Staying Healthy Now and In A Grid Down Event

This information isn’t meant to be fear porn. It’s meant to help keep you educated to the potential threats that could bring harm to you and your loved ones. And the more we know, the better equipped we are to handle situations, hopefully before they happen.

So please, do your research, and learn what you can do to stay healthy now, and in a grid down type scenario. The better prepared we are will go along way to helping us to live better lives today and beyond.

Foodborne Illness

Food borne illness could become a very serious issue when sanitation becomes harder, and refrigeration become nonexistent. Dale and I did a podcast on this in the past, and also wrote a detailed article about foodbourne illness and prevention for preppers.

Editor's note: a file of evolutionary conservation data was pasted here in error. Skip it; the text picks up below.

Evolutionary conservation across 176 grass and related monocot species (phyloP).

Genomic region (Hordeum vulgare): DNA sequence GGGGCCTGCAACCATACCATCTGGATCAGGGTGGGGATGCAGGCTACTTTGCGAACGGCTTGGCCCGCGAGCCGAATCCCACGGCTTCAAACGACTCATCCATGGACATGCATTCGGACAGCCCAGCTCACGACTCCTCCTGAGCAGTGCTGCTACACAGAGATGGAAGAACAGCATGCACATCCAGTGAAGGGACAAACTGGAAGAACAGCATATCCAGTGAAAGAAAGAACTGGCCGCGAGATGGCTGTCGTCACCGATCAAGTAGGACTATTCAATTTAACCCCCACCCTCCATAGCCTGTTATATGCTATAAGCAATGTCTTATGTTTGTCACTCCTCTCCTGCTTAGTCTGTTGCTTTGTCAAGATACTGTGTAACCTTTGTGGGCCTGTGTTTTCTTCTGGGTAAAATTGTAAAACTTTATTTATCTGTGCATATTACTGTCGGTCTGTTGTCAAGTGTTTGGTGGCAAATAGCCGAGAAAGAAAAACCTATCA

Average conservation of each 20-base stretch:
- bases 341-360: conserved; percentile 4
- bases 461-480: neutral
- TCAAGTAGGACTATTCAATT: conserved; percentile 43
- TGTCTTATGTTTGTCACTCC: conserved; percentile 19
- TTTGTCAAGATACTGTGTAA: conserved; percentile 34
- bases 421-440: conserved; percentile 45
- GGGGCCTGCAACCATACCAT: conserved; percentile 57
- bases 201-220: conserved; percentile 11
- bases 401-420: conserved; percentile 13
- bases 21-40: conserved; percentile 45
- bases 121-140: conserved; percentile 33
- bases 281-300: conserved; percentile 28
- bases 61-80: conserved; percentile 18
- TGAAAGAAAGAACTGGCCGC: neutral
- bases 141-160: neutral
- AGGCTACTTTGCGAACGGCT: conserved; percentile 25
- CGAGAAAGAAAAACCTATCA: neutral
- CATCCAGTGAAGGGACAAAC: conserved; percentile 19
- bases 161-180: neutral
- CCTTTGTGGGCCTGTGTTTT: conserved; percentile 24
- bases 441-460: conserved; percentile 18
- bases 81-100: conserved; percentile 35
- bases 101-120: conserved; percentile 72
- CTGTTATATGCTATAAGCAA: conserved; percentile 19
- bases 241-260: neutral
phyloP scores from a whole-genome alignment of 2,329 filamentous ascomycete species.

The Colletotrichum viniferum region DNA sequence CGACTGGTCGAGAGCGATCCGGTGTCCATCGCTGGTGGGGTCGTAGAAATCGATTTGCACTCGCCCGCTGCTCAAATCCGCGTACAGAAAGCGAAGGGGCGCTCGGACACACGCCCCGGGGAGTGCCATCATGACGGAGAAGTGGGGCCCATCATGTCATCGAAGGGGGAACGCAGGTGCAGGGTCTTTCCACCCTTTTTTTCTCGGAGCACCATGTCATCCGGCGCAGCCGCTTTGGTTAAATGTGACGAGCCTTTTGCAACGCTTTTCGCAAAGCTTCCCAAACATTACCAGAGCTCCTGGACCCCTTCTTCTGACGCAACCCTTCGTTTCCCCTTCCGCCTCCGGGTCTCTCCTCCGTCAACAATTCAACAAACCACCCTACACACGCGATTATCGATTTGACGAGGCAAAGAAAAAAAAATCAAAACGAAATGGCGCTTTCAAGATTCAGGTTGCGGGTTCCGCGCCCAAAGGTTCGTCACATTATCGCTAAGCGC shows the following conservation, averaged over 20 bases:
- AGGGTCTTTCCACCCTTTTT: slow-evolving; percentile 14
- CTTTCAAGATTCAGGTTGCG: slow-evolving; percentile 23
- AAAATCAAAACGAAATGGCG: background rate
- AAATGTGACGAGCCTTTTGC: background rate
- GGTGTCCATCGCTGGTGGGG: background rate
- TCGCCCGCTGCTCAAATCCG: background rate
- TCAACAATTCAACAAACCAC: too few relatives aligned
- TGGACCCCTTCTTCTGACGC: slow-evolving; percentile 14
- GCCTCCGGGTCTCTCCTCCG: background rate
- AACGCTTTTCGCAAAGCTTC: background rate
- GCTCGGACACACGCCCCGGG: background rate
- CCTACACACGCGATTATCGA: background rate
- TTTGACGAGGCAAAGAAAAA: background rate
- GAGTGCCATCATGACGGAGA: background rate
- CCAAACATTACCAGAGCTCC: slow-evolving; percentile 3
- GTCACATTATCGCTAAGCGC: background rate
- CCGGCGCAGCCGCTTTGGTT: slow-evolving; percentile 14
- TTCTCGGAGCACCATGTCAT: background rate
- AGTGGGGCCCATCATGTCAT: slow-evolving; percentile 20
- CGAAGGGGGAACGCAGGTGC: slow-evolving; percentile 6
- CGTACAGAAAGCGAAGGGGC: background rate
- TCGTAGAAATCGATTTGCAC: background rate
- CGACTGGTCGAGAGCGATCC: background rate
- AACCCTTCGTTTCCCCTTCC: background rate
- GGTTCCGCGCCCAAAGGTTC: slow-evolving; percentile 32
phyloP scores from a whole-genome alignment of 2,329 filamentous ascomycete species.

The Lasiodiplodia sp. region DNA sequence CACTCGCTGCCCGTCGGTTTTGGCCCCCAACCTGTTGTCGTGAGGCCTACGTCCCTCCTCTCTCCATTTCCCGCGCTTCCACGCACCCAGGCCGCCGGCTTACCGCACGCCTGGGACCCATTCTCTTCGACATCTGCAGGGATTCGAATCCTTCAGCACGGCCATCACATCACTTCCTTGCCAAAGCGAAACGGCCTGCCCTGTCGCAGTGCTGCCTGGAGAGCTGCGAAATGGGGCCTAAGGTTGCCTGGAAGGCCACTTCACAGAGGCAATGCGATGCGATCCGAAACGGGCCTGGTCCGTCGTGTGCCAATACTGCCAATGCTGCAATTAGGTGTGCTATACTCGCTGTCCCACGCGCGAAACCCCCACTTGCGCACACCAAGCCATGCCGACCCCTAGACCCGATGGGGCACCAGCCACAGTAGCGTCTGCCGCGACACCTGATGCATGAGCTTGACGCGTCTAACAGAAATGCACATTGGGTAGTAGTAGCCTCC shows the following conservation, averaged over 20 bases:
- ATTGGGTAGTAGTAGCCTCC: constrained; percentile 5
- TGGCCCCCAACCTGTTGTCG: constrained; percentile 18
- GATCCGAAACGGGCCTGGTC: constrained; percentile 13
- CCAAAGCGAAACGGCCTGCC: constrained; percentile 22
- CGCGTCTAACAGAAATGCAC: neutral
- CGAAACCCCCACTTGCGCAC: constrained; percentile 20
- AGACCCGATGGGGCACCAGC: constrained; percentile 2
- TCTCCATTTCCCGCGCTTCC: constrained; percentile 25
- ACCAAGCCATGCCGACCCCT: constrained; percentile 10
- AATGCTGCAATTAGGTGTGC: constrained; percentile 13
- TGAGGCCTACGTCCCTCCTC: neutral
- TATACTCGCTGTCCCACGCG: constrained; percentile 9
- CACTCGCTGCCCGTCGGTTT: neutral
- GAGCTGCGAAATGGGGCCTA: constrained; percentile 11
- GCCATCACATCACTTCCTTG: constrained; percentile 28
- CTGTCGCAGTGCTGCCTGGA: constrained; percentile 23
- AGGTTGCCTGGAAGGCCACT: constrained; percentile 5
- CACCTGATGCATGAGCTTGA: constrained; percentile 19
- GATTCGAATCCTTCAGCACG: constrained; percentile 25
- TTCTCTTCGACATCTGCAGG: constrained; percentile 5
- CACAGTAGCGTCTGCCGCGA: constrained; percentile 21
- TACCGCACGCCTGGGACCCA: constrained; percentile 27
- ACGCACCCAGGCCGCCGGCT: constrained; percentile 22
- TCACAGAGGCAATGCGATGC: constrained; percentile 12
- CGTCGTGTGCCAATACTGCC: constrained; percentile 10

Fish Antibiotics

We also went into a lot of detail about when, why and how of using fish antibiotic in this article. Whether or not you decide to stock fish antibiotics in your preps is completely up to you. Some people do, and some people don’t.

The down side of stocking fish antibiotics is that they have a relatively short shelf life, and while most just lose their potency when they expire. some like Tetracyclines and Doxycycline can become toxic if they get too old.

Questions Or Comments?

If you have anything to add, or any questions, leave a comment below and let us know?


Dale
Dale